That said, it is important to understand that honeybees are actually non-native livestock in our region (the group of bees that honeybees belong to are native to Eurasia and Africa, not to North America). Honeybees are managed and non-native insects that are reared by beekeepers to produce honey and other materials (e.g., wax, propolis). In places where honeybees are native, local peoples have been using their materials for generations, and in those regions, honeybees have not only been important from a production perspective, but also from a cultural one (read here to learn a bit more about some of these traditional systems).

As for all livestock, honeybees have health issues that need to be treated if they occur. For example, honeybees suffer from serious parasite and viral infections, appear to be negatively affected by certain pesticides applied to the plants they collect pollen and nectar from, and seem to also be affected by environmental stressors such as changes in the diversity of the landscape and the quality of the plants they feed on. All of this increases the real potential to reduce the health of colonies and, if left untreated, decimate them.

bee on orange milkweed flowers
Photo: M. LaBar (CC).
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January is for garden planning

I spent the early days of January 2023 thinking about the vegetable garden I won’t be planting until March. I’ve ordered my seeds, and I’ve gone so far as considering drawing a map of what goes where. (I may not get beyond considering, though it would be smart if I did—see below—but planning in two dimensions is always hard for me, and I’m pretty good at knowing how much I can grow in my 400 square feet, just not necessarily where exactly it’s going to go.) There is absolutely no need to start all this quite so early, but I like knowing that the seeds I want won’t run out before I get to them, and I had the time and enthusiasm, so there we are.

Since I don’t have room to grow everything I might want to, I have to make some choices. When I was a newbie gardener, I always bought too many seeds, and… okay, I still buy too many seeds, but at least I have a method now! So I thought I’d share it in case it’s of help to anyone.

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Centering vegetables

In the days after Thanksgiving, I was casting around for something to write about in this blog post, when my husband surprised me at dinner with this masterpiece:

(From a Washington Post recipe; he used pine nuts instead of almonds because that’s what we had.) 

So I began to think about the idea of vegetables as centerpieces for the table. We are not vegetarians and this meal did include meat, but it was off to the side, not the focus of attention. Now, anyone who reads my posts here knows I love growing, cooking, and eating vegetables. When I go out to a restaurant, the kind where vegetables aren’t “sides” but a part of a constructed meal, I generally read the menu descriptions backwards and often choose the entree I’m ordering based on the vegetable accompaniment, deciding that I’m in the mood for parsnip puree or butternut squash risotto and that delicious-sounding salsa, and only afterwards acknowledging that the meat it comes with is just fine. (I’m also a sucker for unusual produce; I once ordered a meal at a restaurant in Oregon that was… probably fish? I don’t recall, but what sticks with me is asking the waiter what sea beans were, and when he was unsure, placing the order anyway and then pulling out my phone to search. They were great; can’t grow them here, alas, because they require a salty environment.)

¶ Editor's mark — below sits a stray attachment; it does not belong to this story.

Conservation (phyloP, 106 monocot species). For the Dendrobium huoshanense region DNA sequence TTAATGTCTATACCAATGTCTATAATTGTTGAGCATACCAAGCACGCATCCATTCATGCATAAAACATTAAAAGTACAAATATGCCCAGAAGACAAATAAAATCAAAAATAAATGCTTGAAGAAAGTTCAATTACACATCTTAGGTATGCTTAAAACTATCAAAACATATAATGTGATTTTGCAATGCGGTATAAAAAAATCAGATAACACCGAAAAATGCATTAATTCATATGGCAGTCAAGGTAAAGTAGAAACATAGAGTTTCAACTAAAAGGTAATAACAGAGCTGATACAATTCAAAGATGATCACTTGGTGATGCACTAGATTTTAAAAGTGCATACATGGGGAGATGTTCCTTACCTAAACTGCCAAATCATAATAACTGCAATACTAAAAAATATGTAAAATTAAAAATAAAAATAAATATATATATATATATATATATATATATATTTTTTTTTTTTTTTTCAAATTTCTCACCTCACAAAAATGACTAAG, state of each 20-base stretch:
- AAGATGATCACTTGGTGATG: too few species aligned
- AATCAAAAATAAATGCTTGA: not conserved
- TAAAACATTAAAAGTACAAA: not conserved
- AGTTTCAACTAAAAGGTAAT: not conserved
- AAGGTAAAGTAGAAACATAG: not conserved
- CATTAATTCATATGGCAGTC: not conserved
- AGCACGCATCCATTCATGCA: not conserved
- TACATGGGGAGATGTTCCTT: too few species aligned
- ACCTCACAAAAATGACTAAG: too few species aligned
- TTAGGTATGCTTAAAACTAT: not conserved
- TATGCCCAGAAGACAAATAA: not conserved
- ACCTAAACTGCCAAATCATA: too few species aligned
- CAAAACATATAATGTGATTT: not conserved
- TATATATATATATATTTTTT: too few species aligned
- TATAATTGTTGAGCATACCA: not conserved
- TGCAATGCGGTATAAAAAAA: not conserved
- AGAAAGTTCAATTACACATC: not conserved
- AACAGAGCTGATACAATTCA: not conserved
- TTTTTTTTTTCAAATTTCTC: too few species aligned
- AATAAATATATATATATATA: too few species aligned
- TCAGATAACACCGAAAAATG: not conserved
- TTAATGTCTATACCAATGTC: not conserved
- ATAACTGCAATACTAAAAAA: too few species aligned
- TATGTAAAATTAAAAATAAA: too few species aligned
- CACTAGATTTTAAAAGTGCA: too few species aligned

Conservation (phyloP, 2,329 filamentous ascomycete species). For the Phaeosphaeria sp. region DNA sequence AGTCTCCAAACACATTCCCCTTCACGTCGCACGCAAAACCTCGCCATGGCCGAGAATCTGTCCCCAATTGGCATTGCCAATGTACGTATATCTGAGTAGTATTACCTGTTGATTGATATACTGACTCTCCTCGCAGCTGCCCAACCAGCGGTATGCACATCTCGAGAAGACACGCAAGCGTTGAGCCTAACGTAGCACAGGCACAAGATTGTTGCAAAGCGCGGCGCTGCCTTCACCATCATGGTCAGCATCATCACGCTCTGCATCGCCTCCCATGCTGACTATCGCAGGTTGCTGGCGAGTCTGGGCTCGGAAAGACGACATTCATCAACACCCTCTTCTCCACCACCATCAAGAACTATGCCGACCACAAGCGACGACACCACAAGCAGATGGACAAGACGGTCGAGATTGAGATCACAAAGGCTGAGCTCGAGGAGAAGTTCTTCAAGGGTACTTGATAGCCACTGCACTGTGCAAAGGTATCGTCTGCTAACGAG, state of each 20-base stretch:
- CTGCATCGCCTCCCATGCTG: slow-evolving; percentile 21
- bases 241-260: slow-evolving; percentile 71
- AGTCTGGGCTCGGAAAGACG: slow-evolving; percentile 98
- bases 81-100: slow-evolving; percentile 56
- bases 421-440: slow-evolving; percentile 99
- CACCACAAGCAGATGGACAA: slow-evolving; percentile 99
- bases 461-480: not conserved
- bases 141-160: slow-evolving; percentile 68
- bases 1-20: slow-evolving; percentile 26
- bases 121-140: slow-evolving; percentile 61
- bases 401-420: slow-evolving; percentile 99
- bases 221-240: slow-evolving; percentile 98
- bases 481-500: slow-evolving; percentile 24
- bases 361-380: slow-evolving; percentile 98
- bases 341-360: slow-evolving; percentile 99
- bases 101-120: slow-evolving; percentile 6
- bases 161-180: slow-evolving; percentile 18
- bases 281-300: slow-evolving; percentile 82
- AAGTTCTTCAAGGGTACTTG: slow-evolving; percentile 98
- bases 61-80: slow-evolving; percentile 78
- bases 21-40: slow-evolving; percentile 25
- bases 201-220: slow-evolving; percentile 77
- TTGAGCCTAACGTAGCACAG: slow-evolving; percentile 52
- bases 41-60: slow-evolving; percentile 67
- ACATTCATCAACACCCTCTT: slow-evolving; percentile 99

But the point of those restaurant meals, and most of the ones we eat at home, is that the meat is in the middle. Even many vegetarian meals center a protein element that explicitly substitutes for meat, from plant-based burgers to Thanksgiving Tofurky. Many meals don’t, of course; pasta, pizza, and stir-fries are a few of many examples that combine elements from different food groups. But don’t we tend to describe them in terms of the protein, unless they’re a side dish themselves? How often do we talk about, yum, that dish I made with Chinese broccoli and those wonderful little peppers, oh and by the way I also put in chicken?

I think this is very much a cultural thing, and this is not the place to try tracing it through American history and sociology and noting the influences of and changes in various immigrant communities. I also don’t have the expertise to tell you exactly how much protein you need in your diet based on what food choices you make, and where you can find that protein. I do know, however, that it’s possible to eat healthily while thinking of meals in the way we’ve come to consider inside-out, that is with the vegetables first. This doesn’t have to involve spectacular centerpieces that take hours to cook; the pumpkin stuffed with onion, apple, fennel and cornbread, with maybe a little bacon for fun, can be relegated to the big holiday meal. But vegetables can at least be first in our meal planning part of the time. Maybe even all of the time.